Brian White | March 4, 2015 | Personal Injury
Kids get hurt when they play sports, but with youth sports getting more competitive, the injuries are getting more serious. In a 2013 study done by the Institute of Medicine, researchers found that concussion rates were actually higher in high school athletes than in college athletes.
The report noted that the typical recovery rate from a concussion was about two weeks, but in almost 20% of the cases symptoms continued much longer. In a society that is now well aware of long-term repercussions like CTE, torn ACLs, and other effects of sports injuries, people are looking to find help navigating the legal waters while protecting their children.
The most common sports injuries, in order, are sprains, fractures, bruises, and concussions. These are injuries seen in every sport, with football topping the chart for the most injuries per year. Sadly, many players are encouraged, either by coaches or by parents, to get back in the game immediately after sustaining an injury. Who is at fault in these cases? Let’s take a look at the coach’s responsibility as outlined by school programs:
- Providing adequate instruction and training.
- Supplying necessary, appropriate, and proper protective equipment.
- Making a reasonable effort to match opponents in size and weight to prevent injury.
- Providing appropriate supervision.
- Providing post-injury care if necessary.
Typically, the coach alone is not held liable, unless there is some sort of gross negligence on his or her part. In a 1984 football injury case, a player was not given a helmet and mouth guard but was still told to perform and be “non-aggressive” in the drills. He suffered multiple facial injuries, including broken teeth. In this case, the school was held liable for failure to provide appropriate protective gear. Additionally, the court found that that the coach failed to provide proper instruction and failed to supervise the activity adequately.
Other examples of cases in which the school or coach may be held liable are when a coach:
- Knows a player has sustained an injury and allows him or her to continue playing.
- Teaches improper game techniques that result in injury.
- Allows routines to be practiced without proper safety precautions (for example, a cheerleader practicing without spotters or other safety equipment).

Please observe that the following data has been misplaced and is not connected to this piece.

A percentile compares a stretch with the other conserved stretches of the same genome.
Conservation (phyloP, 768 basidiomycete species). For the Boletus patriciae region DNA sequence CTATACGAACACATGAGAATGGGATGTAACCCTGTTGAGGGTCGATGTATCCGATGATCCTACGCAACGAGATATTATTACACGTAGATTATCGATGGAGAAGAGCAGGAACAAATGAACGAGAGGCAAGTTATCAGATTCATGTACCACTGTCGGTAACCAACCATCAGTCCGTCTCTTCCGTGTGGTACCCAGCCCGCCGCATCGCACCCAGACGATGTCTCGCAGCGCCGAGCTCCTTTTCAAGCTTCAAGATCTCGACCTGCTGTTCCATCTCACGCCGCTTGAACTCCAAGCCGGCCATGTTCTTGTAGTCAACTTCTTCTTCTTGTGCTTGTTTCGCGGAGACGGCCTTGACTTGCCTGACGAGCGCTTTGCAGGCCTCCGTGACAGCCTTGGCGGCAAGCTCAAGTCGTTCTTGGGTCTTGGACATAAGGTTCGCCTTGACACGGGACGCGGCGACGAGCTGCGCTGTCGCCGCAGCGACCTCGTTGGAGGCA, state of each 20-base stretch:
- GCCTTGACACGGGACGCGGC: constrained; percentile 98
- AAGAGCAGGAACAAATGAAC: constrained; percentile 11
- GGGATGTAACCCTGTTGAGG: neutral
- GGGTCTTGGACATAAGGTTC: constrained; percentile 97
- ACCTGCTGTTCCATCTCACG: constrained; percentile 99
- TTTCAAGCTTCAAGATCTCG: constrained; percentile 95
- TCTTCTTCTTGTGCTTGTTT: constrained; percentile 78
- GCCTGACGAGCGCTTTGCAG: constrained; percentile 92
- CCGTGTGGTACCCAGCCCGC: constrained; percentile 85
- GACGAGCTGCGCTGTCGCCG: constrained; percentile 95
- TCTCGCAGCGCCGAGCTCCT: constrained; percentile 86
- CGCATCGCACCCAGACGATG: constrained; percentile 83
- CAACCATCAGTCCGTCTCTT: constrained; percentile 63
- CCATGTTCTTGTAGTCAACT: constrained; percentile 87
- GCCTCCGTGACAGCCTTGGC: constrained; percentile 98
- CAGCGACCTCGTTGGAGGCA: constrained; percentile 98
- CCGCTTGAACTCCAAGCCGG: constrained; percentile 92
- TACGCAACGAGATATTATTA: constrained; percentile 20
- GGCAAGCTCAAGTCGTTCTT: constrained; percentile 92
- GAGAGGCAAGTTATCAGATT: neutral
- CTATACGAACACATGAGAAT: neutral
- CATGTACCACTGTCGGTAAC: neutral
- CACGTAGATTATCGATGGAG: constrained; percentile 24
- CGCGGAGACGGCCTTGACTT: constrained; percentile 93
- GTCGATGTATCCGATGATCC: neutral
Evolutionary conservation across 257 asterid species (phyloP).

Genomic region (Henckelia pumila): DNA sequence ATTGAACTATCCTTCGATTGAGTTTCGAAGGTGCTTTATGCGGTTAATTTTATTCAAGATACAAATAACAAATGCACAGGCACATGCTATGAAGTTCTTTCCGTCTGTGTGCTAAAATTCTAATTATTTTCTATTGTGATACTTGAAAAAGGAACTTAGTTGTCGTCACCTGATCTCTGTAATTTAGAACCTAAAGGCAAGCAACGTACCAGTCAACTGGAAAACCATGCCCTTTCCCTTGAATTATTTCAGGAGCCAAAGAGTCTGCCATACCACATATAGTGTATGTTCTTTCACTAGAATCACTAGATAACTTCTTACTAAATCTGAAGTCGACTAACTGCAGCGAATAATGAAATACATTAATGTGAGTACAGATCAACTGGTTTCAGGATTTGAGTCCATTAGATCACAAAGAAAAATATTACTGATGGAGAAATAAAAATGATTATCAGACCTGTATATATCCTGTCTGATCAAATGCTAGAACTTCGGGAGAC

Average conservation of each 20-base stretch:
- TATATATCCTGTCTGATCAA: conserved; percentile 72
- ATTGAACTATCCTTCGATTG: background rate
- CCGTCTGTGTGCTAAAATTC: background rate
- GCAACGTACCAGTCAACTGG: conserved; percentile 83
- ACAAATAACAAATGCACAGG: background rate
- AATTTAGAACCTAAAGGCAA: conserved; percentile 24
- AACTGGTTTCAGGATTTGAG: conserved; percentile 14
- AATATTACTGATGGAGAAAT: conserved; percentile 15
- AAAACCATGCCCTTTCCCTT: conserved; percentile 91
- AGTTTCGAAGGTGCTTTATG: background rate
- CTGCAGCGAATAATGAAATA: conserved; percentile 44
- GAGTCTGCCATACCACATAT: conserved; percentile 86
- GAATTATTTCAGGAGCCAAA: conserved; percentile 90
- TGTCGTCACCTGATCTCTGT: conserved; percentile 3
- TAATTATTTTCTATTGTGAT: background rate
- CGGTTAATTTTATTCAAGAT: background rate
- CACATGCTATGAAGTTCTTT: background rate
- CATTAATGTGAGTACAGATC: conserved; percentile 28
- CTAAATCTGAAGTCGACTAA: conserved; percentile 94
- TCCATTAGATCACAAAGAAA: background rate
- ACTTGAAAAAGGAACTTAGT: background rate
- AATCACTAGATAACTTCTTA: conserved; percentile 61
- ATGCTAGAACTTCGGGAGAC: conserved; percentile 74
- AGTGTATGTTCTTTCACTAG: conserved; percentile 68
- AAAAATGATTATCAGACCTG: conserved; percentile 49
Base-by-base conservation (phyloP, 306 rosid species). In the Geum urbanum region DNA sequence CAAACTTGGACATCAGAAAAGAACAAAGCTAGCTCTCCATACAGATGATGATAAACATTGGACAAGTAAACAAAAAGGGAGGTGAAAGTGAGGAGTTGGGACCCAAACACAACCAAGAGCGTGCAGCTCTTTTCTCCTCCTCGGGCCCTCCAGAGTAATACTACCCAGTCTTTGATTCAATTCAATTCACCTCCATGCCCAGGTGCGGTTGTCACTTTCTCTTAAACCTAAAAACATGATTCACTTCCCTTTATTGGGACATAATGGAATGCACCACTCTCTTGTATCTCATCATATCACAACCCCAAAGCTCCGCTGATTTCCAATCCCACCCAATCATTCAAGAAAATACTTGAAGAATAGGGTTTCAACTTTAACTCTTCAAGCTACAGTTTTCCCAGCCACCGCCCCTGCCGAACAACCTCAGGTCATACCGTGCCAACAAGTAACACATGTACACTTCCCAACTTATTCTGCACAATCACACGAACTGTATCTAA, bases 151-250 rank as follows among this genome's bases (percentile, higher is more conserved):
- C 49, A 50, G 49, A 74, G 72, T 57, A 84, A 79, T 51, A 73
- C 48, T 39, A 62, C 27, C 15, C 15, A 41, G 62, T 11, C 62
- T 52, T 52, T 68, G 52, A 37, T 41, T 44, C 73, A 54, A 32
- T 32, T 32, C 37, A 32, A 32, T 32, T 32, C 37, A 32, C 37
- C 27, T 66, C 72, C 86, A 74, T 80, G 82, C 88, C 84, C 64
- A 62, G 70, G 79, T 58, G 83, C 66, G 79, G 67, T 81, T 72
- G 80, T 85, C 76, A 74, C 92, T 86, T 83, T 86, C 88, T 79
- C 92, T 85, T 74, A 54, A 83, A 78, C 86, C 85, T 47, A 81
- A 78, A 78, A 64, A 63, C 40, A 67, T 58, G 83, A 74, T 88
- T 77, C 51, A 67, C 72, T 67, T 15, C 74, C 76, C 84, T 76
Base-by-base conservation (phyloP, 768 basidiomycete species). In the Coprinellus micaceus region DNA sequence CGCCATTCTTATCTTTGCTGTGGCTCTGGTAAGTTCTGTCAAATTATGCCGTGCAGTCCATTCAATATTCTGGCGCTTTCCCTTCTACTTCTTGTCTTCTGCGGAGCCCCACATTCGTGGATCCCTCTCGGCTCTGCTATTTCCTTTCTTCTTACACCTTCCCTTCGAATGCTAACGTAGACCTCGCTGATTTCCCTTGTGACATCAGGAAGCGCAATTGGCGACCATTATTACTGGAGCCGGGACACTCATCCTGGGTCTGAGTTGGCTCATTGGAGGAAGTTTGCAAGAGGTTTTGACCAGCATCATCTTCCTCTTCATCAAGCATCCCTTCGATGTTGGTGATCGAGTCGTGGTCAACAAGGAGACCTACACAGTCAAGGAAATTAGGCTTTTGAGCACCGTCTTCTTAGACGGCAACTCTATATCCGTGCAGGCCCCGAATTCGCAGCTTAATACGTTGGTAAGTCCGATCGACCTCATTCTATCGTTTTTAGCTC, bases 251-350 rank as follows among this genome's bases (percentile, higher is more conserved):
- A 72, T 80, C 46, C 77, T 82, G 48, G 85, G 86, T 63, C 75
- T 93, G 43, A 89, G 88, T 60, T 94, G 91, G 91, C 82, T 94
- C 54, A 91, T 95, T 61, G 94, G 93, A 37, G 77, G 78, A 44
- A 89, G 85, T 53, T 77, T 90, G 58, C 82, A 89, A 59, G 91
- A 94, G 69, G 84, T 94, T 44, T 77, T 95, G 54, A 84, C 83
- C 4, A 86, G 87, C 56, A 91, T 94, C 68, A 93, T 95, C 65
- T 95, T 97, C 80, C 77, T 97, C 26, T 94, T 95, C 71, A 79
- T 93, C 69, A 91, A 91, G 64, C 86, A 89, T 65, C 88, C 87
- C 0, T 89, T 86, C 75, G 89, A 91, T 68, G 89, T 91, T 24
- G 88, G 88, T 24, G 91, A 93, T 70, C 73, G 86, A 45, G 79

Depending on age, the player can be held liable for injuries to himself or others. In a 1987 baseball case, an 18 year old player was injured when he ran head-on into another player during practice. The court found that the plaintiff (injured) in this case was made aware of the risk of injury beforehand, and was therefore responsible for his own injuries.
Generally speaking, unless negligence is involved, the liability is usually determined by who last assumed the risk, usually the player. However, if negligence exists in any form, whether it be improper equipment, improper training, or anything outside the category of an inherent risks, parents may have a case.
What Is Covered by Insurance?
Health insurance usually covers medical expenses required to care for the injury. Unfortunately, many health insurance policies do not cover expenses related to aftercare. This includes rehabilitation, special equipment, or home care. Insurance also will not cover any costs associated with future income, such as when a football player loses a scholarship because of a long-term injury, although there are a few tuition reimbursement policies.
Because these incidents can affect a young player’s future, many seek help through the civil system with sports injury claims. If a loved one has suffered a sports injury and is now suffering long term damage, please contact an experienced sports injury attorney today. Sports injury attorneys may be able to help you understand the complexities of sports related injuries and whether or not your case in actionable.
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